Both search and sort have problems. First, sort isn't complete. It only makes one pass through the list, so it will only bubble sort the largest value to the last position. I suggest a review of the lectures and class material on bubble sorts. Second (and without doing an in-depth analysis), it looks like the search routine goes into an infinite loop when ...


1

Your do..while loop really should be a regular while loop, but it would blow up only if your array to search was empty (then you're accessing values[-1] within the loop). Your condition is wrong. Unless there is exactly one item in the array, it might be an infinite loop. The correct condition is to enter the loop when there are elements left in the search ...


1

The code creates the counter array: int counter[65535]; but doesn't initialize it. What is in the array? Try printing out the contents of the array (or maybe the first 20 elements) to see. As a side note, while this will work for a list of integers with values of up to 65535, it is problematic. The code should be able to handle sorting a ...


1

You are comparing to element values[(n+1)/2], but your recursive calls look like you meant values[n/2] instead, which makes a lot more sense, as n/2 is always the middle element's index, or the higher of the two middle elements' indices in case of even n. Imagine n being 1, an array of exactly one element. You'd access values[(1+1)/2], or values[1], which is ...


1

apparently, you're trying to implement selection sort. the problem appears to be with this condition if (values[j] < values [i]) { min = j; } are you sure you wanna update min every time values[j] < values[i]? for example, consider the array {5, 3, 4}. let's agree that after the first iteration of the outer loop, this array should look like {3, 5,...


1

The syntax for loop consists of ; and not ,. for (int i = 0 ; i < n ; i++) { // your stuff here }


1

Your problem is in your sorting. Check the Wikipedia article about bubble sort implementation: https://en.wikipedia.org/wiki/Bubble_sort#Implementation. In the most non-optimized case, the pseudo-code looks like this procedure bubbleSort( A : list of sortable items ) n = length(A) repeat swapped = false for i = 1 to n-1 inclusive do /...


1

The URL should be updated in the spec shortly. Here it is in the meantime: https://www.youtube.com/watch?v=TYnkJckP1Ss


1

In search, move the calculation of mid into the loop, and make sure the /2 is outside the parentheses. The sorting algorithm has no potential for an infinite loop, and looks correct. Also, it's usually best to have as few global variables (declared outside of any function) as possible.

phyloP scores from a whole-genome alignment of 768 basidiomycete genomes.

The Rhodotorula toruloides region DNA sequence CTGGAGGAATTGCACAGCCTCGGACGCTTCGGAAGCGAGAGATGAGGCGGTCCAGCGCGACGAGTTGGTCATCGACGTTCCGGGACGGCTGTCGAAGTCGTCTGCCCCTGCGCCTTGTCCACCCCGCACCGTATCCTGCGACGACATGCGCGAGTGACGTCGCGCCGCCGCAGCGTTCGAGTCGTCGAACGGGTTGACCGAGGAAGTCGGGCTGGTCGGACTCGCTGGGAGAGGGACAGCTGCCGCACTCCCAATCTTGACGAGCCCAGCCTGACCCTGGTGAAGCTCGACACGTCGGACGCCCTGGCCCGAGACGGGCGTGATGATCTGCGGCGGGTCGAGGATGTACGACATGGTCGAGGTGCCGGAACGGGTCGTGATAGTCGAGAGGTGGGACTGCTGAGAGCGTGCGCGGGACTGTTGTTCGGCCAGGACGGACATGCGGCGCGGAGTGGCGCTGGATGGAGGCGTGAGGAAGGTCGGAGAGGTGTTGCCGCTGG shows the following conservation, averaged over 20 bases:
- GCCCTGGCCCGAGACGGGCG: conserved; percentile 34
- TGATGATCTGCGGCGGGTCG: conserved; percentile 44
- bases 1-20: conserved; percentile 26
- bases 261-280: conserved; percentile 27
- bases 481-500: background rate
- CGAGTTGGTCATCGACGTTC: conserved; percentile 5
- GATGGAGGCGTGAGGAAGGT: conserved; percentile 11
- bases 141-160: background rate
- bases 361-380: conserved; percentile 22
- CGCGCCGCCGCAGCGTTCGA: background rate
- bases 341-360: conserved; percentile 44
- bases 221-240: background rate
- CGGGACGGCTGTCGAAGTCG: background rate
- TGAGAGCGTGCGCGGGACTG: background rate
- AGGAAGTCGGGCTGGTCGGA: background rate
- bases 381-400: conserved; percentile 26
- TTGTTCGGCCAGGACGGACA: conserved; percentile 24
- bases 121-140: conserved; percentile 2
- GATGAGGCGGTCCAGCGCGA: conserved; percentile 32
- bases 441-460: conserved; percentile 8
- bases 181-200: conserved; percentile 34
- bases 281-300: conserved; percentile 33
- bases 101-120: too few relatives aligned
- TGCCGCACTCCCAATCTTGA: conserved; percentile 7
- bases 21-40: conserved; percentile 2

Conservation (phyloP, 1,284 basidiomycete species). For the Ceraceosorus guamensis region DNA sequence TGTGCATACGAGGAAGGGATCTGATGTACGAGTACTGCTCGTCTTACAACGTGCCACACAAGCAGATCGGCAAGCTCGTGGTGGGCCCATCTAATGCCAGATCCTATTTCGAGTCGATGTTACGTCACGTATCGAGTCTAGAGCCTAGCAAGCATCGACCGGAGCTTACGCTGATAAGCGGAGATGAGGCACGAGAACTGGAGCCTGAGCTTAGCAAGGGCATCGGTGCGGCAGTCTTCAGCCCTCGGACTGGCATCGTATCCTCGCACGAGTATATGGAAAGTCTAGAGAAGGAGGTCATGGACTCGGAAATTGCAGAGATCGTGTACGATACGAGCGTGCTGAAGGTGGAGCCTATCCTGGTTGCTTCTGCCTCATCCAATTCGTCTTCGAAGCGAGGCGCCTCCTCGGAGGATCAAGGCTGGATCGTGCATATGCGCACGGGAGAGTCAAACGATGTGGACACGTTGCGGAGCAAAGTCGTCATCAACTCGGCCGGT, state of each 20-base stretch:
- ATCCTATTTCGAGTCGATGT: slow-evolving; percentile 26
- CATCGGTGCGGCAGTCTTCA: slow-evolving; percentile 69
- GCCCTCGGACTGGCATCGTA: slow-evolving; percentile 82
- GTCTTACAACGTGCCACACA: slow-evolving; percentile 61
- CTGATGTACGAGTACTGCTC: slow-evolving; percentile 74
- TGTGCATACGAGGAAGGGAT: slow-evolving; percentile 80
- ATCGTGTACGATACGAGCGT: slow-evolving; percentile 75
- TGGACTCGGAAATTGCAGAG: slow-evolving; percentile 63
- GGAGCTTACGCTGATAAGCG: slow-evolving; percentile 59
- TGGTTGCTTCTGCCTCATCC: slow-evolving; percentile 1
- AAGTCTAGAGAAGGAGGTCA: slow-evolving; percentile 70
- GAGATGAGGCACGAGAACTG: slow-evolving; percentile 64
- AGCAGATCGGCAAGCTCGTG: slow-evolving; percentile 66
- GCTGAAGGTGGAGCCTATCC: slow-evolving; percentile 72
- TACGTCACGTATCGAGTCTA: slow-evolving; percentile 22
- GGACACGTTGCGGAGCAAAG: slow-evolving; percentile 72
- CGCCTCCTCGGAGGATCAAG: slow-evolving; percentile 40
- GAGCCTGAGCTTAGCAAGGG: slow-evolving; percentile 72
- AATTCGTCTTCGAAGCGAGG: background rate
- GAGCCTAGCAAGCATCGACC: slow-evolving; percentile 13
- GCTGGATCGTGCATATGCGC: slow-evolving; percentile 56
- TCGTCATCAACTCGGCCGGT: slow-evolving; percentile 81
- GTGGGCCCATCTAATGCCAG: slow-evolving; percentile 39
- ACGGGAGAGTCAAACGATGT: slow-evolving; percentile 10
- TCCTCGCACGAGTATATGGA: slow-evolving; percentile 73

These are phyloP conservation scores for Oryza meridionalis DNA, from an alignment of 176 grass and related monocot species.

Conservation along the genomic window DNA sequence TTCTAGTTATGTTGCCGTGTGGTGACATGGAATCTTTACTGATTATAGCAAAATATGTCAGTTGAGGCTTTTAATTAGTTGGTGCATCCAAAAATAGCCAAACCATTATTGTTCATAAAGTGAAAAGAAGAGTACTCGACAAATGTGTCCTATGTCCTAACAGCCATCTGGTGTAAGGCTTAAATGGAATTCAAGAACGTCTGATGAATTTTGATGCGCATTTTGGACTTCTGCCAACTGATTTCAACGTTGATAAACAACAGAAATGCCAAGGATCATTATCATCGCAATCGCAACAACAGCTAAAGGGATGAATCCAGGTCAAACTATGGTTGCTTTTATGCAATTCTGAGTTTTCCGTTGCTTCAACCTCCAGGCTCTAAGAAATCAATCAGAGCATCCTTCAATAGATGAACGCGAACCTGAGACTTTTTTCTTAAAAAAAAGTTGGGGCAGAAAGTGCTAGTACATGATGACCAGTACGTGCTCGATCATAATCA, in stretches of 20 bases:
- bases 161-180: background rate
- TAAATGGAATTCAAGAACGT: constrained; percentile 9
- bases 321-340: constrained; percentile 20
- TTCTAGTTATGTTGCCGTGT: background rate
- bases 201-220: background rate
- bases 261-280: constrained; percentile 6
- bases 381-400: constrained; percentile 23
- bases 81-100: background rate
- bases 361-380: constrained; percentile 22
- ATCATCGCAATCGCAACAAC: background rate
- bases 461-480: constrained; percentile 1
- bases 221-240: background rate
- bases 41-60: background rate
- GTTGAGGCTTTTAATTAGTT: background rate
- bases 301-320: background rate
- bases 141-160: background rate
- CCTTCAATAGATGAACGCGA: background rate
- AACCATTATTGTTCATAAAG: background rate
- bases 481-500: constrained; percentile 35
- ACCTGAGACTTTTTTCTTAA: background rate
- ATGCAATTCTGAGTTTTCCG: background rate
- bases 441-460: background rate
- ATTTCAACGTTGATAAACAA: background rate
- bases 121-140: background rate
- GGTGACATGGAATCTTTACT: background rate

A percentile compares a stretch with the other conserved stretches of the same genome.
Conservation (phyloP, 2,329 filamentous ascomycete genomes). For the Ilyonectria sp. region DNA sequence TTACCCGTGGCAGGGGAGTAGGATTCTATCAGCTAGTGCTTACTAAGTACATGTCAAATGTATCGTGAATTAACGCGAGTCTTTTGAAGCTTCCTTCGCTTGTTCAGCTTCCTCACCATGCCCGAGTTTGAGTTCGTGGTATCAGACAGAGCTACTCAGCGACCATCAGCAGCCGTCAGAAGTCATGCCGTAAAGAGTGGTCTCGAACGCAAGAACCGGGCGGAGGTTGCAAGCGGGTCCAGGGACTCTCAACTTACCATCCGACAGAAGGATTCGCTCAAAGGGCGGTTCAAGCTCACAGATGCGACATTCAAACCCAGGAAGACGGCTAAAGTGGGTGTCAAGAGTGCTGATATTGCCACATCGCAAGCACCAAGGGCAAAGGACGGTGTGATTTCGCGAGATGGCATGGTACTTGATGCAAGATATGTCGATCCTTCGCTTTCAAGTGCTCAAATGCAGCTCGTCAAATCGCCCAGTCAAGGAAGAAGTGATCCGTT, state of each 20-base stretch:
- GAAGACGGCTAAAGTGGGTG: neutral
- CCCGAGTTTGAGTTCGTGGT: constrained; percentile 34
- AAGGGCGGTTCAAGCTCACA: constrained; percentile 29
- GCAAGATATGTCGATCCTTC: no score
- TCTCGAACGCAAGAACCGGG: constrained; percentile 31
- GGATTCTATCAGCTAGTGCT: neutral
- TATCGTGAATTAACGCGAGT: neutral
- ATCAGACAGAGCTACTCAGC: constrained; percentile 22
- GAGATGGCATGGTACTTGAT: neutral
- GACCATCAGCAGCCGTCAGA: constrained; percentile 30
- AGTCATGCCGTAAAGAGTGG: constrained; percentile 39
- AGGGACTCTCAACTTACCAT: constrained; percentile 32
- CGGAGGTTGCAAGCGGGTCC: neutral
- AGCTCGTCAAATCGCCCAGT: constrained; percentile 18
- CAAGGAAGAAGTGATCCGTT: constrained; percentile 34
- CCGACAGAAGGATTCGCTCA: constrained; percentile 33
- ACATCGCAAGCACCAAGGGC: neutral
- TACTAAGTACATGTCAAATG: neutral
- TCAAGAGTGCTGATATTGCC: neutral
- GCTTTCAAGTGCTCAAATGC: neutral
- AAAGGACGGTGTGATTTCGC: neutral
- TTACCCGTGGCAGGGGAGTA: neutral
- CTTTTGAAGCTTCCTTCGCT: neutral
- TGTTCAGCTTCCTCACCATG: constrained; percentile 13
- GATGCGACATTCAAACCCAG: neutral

1

There are problems here. First, it only makes one pass through the array, so all it will do is push the largest value to the end. The rest of the list will likely not sort. Next, since i can increase to n-1, there's a problem. If i = n-1, then i+1 = n, which is beyond the end of the array. This is an error, but it usually won't report as an error. Instead, ...


1

Looks like some kind of select sort. For that to work, in the outer loop, before the inner loop, set min to i ("smallest non-sorted element so far is at index i"), and in the inner loop (starting at i+1 as it should), compare only elements at j and min, not i. As min is initialized to i each iteration of the outer loop, you don't have to handle it in any ...


1

I figured it out. It seems like I didn't manage to swap values[i] and values[min] in selection sort the right way, so I did a bit of researching and saw that I need a third integer to do that. Here is the fixed code: /** * helpers.c * * Computer Science 50 * Problem Set 3 * * Helper functions for Problem Set 3. */ #include <cs50.h> #include "...


1

If the list is not already sorted, you have an infinite loop. the counter variable will be incremented at some point, meaning that the while condition is true. Since counter is only incremented and never reset to 0, the do/while loop will execute forever. Perhaps you wanted to set counter to 0 as the first line inside the do/while and before the for loop? ...


1

The problem here is that the code only makes one pass through the list. It will bubble the largest element to the end of the list, but then stops. It needs to come back to the beginning and repeat the process to sort the next largest item up, and again for the 3rd largest, 4th, 5th, etc. If this answers your question, please click on the check mark to ...


1

The above code is partially correct. Although the logic seems to be appropriate, it is not efficient. All you have to do is set the value of i as minimum every time you enter the 'i' loop, and then start with j loop starting with j=i+1 till the end. Every time you find an element smaller than the element at index 'min', update the 'min' variable to an index ...


1

Consider what happens, when i = n - 1.